Advanced Micro Devices (NASDAQ:AMD) stock illustrates one of my problems with the 2020 stock market.
If it works, it costs too much.
AMD is a great company. It had revenue of $6.7 billion in 2019. It may have more in 2020. But its market capitalization of $64 billion is over 9 times that revenue, and it has always been just marginally profitable.
AMD stock opened June 15 near $52.60, down about 1.7% from its June 12 close. The price-earnings ratio on that is a staggering 125. By contrast, Amazon (NASDAQ:AMZN) sells at 121 times earnings, and it doesn’t even want to earn money right now.
That’s a good place to begin our story.
The Cloud Threat to AMD Stock
The biggest danger to chip stocks is cloud computing giants like Amazon might make their own chips.
Amazon opened for trade June 15 with a market cap of $1.3 trillion. But it’s still only third among the leaders — companies that own their own networks of cloud computing centers. Apple (NASDAQ:AAPL) is worth $1.53 trillion, Microsoft (NASDAQ:MSFT) is worth $1.47 trillion, and Alphabet (NASDAQ:GOOG, NASDAQ:GOOGL) is worth $988 billion.
Facebook (NASDAQ:FB) trails behind at “just” $676 billion.
Four of these companies, including Amazon, have their own chip designs. Microsoft has its own AI processor, competing directly with AMD and Nvidia (NASDAQ:NVDA). Google has its TensorFlow and Tensor chip. Apple is trying to replace its main suppliers on the iPhone.
Amazon’s cloud chip is called Graviton. It’s based on a design from ARM, which SoftBank (OTCMKTS:SFTBY) bought in 2016. Amazon is now offering three new “instances” of the Graviton2 chip on its Elastic Compute Cloud. The new chips, announced last December, have 64 cores and circuit lines 7 nanometers apart, just like AMD’s EPYC.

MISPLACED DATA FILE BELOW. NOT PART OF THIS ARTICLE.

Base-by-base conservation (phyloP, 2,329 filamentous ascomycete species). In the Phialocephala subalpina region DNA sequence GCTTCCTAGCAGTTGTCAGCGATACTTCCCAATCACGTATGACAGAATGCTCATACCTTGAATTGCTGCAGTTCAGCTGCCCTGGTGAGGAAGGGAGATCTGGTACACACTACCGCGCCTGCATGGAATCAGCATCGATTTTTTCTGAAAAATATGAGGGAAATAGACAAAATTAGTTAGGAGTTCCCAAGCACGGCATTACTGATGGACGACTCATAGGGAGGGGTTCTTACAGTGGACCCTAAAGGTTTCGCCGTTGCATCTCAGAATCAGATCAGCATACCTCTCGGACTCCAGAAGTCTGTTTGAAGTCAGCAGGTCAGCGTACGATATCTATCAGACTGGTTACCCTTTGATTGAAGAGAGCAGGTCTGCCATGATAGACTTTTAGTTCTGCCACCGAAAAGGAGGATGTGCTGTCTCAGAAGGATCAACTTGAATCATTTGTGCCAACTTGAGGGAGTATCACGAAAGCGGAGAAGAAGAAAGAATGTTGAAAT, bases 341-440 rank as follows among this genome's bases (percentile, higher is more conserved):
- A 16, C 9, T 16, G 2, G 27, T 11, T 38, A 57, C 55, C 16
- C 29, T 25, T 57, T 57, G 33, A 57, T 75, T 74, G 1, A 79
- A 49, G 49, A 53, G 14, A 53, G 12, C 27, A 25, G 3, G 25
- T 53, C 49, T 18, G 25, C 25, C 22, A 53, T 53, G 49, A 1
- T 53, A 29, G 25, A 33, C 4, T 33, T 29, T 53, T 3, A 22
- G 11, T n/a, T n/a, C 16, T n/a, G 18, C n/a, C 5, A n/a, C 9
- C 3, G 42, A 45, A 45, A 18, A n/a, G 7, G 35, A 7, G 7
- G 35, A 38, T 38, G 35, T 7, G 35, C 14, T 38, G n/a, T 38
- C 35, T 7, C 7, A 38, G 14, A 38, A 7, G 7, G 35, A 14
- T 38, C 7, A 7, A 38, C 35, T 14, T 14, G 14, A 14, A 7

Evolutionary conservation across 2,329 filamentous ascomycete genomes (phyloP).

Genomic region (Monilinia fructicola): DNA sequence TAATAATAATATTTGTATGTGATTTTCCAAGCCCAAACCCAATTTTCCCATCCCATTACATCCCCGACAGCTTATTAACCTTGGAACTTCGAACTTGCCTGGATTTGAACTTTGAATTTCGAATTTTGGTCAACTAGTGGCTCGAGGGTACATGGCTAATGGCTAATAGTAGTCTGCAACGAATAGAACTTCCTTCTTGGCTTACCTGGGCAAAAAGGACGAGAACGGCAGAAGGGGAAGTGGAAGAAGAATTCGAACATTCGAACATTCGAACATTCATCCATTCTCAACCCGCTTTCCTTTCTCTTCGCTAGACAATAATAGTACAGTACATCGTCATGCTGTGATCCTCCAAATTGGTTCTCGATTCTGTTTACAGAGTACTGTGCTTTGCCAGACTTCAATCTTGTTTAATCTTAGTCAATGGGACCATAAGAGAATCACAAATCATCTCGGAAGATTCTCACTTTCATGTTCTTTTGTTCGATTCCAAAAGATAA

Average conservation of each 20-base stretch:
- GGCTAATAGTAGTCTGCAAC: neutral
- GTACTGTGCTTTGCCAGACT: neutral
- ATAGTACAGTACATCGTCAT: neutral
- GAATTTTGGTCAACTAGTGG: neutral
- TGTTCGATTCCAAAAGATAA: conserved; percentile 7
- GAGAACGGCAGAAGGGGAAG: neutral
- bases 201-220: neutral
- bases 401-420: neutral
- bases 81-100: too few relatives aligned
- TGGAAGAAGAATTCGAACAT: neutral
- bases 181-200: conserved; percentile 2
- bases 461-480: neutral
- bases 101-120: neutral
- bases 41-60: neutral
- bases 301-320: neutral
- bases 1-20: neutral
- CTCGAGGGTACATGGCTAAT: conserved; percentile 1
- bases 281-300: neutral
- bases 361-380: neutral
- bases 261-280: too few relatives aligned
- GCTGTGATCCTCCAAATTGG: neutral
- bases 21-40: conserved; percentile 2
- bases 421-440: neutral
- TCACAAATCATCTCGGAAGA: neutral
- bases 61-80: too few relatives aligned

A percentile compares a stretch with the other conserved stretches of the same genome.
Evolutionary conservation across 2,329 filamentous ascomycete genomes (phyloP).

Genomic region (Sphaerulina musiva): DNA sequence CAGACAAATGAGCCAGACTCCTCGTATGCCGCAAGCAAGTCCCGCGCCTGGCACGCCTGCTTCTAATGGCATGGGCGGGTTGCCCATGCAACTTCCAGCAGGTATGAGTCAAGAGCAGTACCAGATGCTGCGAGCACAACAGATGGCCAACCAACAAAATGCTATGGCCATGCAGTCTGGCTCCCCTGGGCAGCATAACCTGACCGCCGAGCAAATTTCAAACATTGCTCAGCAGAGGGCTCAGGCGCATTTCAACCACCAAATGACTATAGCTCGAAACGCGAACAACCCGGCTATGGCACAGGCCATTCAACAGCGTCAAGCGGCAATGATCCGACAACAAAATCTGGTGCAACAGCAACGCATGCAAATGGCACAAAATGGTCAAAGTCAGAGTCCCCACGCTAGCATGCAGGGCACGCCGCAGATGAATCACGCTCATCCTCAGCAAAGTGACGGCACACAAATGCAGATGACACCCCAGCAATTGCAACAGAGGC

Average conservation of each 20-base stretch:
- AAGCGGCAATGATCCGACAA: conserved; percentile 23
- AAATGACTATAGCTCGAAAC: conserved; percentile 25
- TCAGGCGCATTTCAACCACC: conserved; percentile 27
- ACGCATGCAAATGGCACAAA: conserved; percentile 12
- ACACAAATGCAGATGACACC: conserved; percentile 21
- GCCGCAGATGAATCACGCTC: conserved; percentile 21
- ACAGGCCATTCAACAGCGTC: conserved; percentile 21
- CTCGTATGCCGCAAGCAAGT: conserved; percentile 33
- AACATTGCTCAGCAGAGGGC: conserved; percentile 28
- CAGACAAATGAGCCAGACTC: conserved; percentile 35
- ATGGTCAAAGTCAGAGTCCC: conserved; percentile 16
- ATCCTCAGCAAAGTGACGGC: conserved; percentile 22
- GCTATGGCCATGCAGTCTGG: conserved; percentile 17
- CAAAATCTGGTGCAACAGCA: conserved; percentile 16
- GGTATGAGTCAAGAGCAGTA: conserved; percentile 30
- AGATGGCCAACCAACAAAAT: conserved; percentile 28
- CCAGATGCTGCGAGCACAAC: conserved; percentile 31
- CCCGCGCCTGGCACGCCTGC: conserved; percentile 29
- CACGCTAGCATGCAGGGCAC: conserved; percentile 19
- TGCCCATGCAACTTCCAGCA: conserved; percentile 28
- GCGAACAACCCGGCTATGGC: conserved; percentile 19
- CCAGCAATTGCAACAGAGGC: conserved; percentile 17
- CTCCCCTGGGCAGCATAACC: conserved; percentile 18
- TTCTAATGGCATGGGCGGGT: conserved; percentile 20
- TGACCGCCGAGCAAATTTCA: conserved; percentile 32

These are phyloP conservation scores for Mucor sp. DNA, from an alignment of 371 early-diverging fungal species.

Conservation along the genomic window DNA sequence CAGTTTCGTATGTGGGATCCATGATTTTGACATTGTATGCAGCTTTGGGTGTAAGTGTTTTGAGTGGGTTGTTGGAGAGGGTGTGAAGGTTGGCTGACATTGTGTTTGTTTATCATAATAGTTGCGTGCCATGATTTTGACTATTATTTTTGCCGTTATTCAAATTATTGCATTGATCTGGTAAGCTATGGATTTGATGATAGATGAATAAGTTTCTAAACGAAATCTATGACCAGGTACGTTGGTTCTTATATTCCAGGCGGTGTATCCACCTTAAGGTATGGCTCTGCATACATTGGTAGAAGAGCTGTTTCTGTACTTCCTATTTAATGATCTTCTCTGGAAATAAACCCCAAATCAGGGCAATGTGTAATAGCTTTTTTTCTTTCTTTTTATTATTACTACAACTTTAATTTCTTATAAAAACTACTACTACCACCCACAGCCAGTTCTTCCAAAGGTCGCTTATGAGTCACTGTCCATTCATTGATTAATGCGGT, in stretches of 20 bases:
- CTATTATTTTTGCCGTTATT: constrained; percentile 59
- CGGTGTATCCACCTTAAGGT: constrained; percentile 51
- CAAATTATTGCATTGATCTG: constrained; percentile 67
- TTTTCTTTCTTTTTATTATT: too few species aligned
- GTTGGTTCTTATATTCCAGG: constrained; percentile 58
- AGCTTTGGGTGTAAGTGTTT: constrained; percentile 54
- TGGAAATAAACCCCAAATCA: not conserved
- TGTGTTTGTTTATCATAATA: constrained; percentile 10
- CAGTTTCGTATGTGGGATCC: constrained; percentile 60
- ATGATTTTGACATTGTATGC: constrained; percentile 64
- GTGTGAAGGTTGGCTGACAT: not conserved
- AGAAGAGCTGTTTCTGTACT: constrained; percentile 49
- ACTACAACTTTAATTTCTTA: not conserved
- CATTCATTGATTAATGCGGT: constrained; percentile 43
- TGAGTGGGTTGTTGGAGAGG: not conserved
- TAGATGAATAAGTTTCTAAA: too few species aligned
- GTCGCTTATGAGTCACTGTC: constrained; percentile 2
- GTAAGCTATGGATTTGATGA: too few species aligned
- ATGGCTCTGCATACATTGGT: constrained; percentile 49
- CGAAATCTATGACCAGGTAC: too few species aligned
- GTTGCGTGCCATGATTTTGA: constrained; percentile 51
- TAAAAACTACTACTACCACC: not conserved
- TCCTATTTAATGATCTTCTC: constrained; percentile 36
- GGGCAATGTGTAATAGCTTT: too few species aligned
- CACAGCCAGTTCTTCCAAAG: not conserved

What About AMD’s Traditional Rivals?
Rather than consider the threat from its largest customers, AMD bulls continue comparing the company to “traditional” rivals like Nvidia and Intel (NASDAQ:INTC).
There, AMD is doing quite well.
AMD engages in both competition and cooperation with Nvidia. They compete in graphics while working together on microprocessors. Announcements and deliveries within the channel have become opaque recently as the two, along with Intel, struggle for market share.
Meanwhile, AMD’s Lisa Su is the S&P 500’s best paid CEO, thanks to stock awards. She earned her $58.5 million pay packet because the stock rose 148% in 2019, five times the gain in the average S&P 500 stock. When she became CEO at the end of 2014, AMD was worth just $2 billion. Investors who bet on Su have nothing to complain about.
Su, who was born in Taiwan’s historic capital of Tainan but came to the U.S. as a small child and carries a doctoral degree from MIT, is a great American. She recently drew praise for supporting the move of Taiwan Semiconductor (NYSE:TSM), which makes AMD’s chips, to build a factory in Arizona.
The Bottom Line on Advanced Micro Devices
The problem is that when you buy stock, you’re betting on tomorrow, not yesterday.
AMD has always been a stock bought for capital gains rather than dividends. It still dominates important markets like gaming. It’s where money is made. AMD now has over half the revenue for high-end silicon that goes into game cards and consoles. The PS4 should keep driving these sales.
But analysts are now urging caution. AMD is fully valued, even with its great prospects. The capital requirements of chip design keep increasing, and the leading cloud companies have the cash to wear companies like AMD down.
They seem determined to do so.
Dana Blankenhorn has been a financial and technology journalist since 1978. His latest book is Technology’s Big Bang: Yesterday, Today and Tomorrow with Moore’s Law, essays on technology available at the Amazon Kindle store. Follow him on Twitter at @danablankenhorn. As of this writing he owned shares in MSFT, AAPL FB and AMZN.